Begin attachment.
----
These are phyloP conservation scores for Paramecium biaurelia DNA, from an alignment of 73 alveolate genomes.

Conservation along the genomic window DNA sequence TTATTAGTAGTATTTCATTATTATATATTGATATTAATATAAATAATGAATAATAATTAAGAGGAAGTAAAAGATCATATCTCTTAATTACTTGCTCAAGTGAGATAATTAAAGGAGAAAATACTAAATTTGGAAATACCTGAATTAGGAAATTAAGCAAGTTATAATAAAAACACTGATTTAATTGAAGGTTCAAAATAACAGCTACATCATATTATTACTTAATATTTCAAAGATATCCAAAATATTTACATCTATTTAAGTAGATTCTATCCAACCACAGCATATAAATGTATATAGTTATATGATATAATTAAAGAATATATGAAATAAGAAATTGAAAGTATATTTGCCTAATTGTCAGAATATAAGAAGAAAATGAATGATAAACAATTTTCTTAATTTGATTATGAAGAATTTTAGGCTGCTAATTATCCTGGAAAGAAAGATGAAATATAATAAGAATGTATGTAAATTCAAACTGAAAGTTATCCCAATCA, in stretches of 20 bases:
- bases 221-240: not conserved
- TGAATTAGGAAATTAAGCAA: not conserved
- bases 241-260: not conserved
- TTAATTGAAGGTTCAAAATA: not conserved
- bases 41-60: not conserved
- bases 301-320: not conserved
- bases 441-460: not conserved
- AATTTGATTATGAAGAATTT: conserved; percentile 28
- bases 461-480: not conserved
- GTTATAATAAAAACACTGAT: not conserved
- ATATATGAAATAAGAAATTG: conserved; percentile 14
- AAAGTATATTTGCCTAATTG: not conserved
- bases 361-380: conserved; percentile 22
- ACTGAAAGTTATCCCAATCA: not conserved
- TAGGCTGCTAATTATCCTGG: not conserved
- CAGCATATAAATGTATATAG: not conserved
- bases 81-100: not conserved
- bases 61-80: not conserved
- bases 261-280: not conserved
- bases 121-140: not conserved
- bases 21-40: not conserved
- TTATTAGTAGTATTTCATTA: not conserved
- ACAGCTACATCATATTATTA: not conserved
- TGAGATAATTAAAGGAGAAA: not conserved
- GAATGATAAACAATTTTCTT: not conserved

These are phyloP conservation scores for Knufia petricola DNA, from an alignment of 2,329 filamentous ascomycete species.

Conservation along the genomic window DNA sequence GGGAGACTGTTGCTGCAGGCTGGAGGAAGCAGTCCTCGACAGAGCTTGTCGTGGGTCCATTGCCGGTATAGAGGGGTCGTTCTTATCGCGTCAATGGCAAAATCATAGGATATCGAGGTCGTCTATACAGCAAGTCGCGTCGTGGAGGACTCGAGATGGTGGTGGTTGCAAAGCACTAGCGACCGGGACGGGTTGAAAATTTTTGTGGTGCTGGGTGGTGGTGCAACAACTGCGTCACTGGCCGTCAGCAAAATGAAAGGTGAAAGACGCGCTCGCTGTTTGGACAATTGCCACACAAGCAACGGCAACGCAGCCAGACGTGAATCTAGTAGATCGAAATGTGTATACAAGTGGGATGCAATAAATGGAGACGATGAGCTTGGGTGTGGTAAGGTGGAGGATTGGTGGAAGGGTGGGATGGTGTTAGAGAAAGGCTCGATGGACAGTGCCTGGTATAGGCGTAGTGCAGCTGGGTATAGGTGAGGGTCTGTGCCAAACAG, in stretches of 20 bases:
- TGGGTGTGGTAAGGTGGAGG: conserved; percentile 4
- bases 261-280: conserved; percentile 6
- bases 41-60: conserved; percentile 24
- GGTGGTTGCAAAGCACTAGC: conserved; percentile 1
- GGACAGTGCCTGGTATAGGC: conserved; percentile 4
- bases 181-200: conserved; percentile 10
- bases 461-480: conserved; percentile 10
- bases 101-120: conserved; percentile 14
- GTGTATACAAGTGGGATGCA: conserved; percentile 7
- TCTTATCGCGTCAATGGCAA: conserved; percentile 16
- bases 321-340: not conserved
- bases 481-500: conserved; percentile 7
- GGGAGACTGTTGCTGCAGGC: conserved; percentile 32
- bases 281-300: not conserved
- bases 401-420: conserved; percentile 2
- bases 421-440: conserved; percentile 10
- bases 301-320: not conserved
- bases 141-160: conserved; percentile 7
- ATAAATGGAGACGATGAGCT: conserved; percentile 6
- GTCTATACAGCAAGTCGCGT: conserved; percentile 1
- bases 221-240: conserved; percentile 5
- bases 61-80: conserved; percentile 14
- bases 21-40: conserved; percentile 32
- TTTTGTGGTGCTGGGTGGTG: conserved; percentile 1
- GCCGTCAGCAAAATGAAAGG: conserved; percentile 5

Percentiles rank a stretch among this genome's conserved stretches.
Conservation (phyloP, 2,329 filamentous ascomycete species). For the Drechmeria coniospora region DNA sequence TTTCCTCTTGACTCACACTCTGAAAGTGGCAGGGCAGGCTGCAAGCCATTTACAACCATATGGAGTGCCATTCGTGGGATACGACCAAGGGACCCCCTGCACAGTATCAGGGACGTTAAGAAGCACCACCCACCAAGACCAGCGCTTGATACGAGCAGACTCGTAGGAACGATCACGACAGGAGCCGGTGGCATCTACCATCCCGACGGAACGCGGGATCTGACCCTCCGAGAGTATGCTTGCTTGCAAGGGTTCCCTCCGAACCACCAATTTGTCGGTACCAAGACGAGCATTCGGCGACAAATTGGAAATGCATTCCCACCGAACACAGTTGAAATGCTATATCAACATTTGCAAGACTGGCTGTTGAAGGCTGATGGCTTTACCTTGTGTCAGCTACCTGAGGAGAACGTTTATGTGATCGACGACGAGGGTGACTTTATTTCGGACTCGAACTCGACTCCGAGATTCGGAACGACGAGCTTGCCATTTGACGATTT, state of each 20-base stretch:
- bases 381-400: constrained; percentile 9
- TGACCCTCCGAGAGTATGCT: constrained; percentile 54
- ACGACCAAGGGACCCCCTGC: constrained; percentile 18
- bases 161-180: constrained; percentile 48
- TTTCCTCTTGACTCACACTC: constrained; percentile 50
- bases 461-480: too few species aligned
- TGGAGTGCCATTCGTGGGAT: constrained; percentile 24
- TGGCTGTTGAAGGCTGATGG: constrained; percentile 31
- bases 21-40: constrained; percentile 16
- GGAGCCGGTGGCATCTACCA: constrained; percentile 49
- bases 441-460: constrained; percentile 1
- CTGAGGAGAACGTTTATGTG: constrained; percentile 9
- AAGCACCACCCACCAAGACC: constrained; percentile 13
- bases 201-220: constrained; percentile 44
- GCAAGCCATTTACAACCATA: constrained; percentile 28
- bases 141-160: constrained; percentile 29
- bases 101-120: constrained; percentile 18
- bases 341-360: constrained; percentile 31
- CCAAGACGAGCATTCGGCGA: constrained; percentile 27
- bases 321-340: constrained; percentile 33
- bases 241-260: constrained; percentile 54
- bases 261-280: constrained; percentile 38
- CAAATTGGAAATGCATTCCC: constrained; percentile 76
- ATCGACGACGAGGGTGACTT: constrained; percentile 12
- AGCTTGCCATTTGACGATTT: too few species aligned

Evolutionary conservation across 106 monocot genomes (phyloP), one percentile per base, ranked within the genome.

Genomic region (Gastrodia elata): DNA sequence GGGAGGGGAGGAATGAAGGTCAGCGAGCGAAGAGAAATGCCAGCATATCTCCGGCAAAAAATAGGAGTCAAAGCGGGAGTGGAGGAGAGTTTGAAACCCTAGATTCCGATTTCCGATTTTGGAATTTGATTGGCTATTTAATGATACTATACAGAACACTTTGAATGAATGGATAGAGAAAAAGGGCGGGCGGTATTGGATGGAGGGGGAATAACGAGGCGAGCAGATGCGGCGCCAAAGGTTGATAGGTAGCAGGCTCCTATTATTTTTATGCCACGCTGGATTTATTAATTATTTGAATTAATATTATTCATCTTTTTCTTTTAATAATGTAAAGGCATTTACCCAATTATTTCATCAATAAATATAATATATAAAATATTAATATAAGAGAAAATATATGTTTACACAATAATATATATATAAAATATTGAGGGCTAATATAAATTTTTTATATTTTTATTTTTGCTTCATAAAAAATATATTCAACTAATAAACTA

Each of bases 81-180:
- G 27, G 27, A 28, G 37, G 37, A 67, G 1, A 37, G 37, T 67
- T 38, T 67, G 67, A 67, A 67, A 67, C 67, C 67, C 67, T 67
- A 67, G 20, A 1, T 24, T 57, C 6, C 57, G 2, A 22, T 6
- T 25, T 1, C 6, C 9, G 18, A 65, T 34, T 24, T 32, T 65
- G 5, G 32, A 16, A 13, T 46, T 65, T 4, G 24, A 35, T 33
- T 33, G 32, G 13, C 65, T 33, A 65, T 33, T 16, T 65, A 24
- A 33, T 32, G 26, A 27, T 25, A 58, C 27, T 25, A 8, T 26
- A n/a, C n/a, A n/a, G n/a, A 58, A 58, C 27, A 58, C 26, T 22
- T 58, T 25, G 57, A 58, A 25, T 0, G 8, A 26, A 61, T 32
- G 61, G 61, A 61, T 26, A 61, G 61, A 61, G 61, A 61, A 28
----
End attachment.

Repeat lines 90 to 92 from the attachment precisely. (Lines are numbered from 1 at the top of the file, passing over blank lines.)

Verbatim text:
- T 33, G 32, G 13, C 65, T 33, A 65, T 33, T 16, T 65, A 24
- A 33, T 32, G 26, A 27, T 25, A 58, C 27, T 25, A 8, T 26
- A n/a, C n/a, A n/a, G n/a, A 58, A 58, C 27, A 58, C 26, T 22